We have seen markets normalise in Asia hours following wide-ranging USD weakness on Monday after a miss in ISM manufacturing and while London, Japan and China were out on holidays. There do not appear to have been any major headlines driving the reversal in Asia though.
On an idiosyncratic basis, data was also not a mover, with the AUD RBA coming and going with minimal impact for example. Data in the day ahead should also not provide many distractions, with USD trade data and snippets of central bank speak in USD, EUR and SEK the only points of note in G10. In EM, HKD retail sales and a RUB CBR monetary policy report are the only main releases due.
USD: ISM Manufacturing (Citi: 64.6, median: 65.0, prior: 64.7) missed at 60.7 with underlying components ISM price paid increasing to 89.6, ISM new orders lower to 64.3 and ISM employment declining to 55.1. Citi Economics dissects the details further here. Though this set of data printed below expectations, with vaccine distributions picking up and herd immunity set to be achieved into this summer - we believe there is scope for optimism in future releases.
AUD: The RBA has not surprised the market, leaving its policy levers unchanged and broadly reiterating its existing policy stance. Forecasts were, however, revised up with RBA seeing 4.75% GDP growth for 2021 and 3.5% for 2022 vs 3.5% in forecast in both years at the February meeting.
As we outlined in RBA Preview: AUD to come back from the CPI shock and Monday Macro FiX: don't sell in May, still bearish USD, EUR up, Scottish elections, we remain bullish on AUD, and NZD too for the week ahead and expect AUDNZD to stage a rebound as bullish industrial metals continues to support Australia’s commodities terms of trade.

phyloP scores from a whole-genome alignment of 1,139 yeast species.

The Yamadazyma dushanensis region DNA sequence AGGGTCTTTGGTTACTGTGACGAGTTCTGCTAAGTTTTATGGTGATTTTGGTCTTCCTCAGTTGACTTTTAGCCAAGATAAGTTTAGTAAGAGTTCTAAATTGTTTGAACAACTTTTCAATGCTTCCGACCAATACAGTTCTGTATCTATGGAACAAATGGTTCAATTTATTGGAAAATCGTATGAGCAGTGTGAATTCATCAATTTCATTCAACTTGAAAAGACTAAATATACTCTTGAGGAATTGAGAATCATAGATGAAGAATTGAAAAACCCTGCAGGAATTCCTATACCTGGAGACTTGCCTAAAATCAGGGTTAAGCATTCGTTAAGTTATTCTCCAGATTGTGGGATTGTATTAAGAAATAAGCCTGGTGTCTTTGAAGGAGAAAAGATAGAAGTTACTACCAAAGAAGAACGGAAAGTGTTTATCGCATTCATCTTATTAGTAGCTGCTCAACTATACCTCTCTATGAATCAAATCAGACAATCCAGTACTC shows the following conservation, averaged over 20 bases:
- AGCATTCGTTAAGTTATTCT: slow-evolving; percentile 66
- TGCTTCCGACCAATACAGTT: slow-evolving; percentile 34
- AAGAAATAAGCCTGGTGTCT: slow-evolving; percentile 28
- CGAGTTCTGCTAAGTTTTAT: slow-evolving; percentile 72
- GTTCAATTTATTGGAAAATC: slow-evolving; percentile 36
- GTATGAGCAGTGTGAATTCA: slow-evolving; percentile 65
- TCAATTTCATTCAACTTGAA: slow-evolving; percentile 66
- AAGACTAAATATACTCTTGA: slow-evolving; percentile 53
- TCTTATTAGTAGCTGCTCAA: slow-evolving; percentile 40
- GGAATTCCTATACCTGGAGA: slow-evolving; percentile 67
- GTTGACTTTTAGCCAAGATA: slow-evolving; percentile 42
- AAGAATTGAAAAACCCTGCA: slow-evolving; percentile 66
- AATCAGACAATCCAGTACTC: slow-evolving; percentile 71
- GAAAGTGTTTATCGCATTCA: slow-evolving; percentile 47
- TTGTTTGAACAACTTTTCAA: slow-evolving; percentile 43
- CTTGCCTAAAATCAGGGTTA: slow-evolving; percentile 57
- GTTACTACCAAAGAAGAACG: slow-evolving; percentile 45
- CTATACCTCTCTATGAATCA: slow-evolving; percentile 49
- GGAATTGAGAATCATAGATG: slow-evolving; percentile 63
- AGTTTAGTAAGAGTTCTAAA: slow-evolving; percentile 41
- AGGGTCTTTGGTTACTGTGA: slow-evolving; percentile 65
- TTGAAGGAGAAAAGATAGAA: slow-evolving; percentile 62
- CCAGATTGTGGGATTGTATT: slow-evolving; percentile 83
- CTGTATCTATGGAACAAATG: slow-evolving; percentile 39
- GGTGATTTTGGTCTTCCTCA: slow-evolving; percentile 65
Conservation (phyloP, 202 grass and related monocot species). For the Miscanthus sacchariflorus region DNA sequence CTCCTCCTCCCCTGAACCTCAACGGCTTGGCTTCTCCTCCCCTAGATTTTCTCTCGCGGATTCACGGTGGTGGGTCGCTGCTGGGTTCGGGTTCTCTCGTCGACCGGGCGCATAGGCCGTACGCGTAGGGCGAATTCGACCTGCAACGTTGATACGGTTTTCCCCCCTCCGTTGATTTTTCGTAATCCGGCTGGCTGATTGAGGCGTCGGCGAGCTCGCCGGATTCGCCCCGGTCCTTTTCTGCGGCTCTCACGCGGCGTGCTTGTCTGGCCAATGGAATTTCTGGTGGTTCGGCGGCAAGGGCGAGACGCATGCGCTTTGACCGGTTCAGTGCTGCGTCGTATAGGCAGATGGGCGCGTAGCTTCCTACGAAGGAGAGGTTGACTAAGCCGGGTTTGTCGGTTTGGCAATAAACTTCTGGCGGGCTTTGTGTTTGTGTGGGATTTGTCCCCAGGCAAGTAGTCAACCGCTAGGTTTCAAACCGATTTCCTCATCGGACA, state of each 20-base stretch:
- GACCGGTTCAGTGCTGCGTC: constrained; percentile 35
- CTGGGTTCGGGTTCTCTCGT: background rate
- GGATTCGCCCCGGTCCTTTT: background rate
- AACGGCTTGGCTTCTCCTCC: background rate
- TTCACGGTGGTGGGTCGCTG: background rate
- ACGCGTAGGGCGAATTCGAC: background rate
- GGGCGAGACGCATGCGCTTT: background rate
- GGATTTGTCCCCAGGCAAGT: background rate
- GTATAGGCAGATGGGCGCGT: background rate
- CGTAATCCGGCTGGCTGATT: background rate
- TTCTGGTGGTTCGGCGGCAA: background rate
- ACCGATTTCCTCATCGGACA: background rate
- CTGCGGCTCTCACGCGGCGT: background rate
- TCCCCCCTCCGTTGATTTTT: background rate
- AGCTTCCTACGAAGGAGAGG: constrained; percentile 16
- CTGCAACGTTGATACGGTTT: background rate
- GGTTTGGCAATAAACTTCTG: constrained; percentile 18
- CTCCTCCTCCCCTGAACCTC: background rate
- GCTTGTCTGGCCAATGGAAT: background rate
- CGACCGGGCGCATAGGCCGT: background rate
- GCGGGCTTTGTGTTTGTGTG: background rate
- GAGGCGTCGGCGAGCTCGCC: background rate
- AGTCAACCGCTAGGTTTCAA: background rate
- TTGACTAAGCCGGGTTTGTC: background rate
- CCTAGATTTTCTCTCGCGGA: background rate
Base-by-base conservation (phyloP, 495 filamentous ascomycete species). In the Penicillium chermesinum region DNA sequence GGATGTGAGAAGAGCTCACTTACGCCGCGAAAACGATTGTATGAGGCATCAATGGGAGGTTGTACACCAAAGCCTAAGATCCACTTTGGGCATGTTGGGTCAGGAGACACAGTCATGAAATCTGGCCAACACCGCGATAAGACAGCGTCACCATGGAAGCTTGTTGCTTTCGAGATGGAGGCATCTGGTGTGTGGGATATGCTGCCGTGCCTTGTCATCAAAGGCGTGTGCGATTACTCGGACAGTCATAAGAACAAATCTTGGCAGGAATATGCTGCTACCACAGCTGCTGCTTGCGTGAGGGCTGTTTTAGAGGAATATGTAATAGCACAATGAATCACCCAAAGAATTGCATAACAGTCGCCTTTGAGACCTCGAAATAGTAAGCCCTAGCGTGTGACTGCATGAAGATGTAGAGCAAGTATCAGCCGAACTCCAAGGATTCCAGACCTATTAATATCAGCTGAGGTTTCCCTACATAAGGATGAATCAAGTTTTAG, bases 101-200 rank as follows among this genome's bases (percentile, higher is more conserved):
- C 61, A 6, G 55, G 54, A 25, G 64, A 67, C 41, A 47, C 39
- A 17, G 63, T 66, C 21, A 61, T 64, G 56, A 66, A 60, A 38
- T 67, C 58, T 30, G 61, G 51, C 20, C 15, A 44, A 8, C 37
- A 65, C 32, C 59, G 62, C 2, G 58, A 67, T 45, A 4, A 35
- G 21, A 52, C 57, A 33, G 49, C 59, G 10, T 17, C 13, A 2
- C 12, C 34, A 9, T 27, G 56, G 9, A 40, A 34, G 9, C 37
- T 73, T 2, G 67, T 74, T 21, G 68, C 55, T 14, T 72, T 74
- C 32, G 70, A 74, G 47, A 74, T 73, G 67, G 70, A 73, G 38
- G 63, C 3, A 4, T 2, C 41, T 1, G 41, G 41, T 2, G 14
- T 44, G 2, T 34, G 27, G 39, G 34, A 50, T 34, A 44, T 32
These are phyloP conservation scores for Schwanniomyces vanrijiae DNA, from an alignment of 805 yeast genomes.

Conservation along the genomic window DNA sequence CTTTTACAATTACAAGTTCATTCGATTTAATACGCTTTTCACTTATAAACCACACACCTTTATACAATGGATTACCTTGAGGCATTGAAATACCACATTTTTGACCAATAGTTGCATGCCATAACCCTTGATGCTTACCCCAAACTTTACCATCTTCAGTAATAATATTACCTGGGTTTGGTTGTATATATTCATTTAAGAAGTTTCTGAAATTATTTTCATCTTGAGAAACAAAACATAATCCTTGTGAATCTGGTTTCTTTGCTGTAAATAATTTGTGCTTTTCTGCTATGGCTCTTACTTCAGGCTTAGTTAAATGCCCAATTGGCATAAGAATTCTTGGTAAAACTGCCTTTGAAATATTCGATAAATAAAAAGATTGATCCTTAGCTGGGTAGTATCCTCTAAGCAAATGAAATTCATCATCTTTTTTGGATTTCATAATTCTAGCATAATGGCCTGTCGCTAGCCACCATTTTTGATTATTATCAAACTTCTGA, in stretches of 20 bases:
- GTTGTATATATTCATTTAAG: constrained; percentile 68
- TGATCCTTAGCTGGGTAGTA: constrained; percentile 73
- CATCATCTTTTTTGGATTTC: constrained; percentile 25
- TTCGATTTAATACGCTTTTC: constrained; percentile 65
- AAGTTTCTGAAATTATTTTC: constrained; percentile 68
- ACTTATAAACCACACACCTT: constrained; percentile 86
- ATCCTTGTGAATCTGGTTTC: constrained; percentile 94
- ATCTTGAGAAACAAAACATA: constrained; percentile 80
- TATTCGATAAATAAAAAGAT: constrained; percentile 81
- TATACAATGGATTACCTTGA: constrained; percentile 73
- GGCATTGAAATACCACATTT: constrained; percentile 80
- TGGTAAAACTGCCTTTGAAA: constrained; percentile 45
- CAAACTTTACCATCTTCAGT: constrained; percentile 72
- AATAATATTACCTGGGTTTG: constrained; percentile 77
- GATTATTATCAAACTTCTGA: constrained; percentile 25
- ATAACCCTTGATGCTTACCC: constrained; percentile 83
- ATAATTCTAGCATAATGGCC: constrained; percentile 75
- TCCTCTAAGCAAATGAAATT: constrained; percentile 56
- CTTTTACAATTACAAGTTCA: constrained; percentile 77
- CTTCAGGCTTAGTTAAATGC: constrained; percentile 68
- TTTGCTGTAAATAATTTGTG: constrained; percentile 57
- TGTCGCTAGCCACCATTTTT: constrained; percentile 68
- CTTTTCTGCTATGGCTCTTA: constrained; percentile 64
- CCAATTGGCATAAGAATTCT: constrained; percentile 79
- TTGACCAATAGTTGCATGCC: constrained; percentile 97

To an abbreviated week ahead now and the biggest scheduled event will be Friday’s US jobs report for April, where our economists are expecting nonfarm payrolls to have grown by another +1.275m, which would follow the strong +916k reading in March.
Fed Chair Powell has said that they “want to see a string of months” like the March report in order to reach the Fed’s goals, so all eyes will be on whether this report fits that definition. On the unemployment rate, our economists are expecting another decline to a post-pandemic low of 5.7%.
Here in the UK, the main event this week will be on Thursday when an array of local and regional elections will be taking place. This year there are an unusually large amount because last year’s set were delayed to 2021 because of the pandemic, meaning this is likely to be the biggest mid-term electoral test the parties face this side of the next general election.
One of the main highlights will likely be the Scottish Parliament elections, where a majority for pro-independence parties would lead to fresh calls for another referendum on independence from the rest of the United Kingdom.
Staying on the UK, the Bank of England will be making their latest monetary policy decision on Thursday as well, though our economists write in their preview that they don’t expect any change to their policy settings. In terms of when they might begin to taper their QE operations, they think it’s a close call between May and June, but ultimately the BoE will wait until June.
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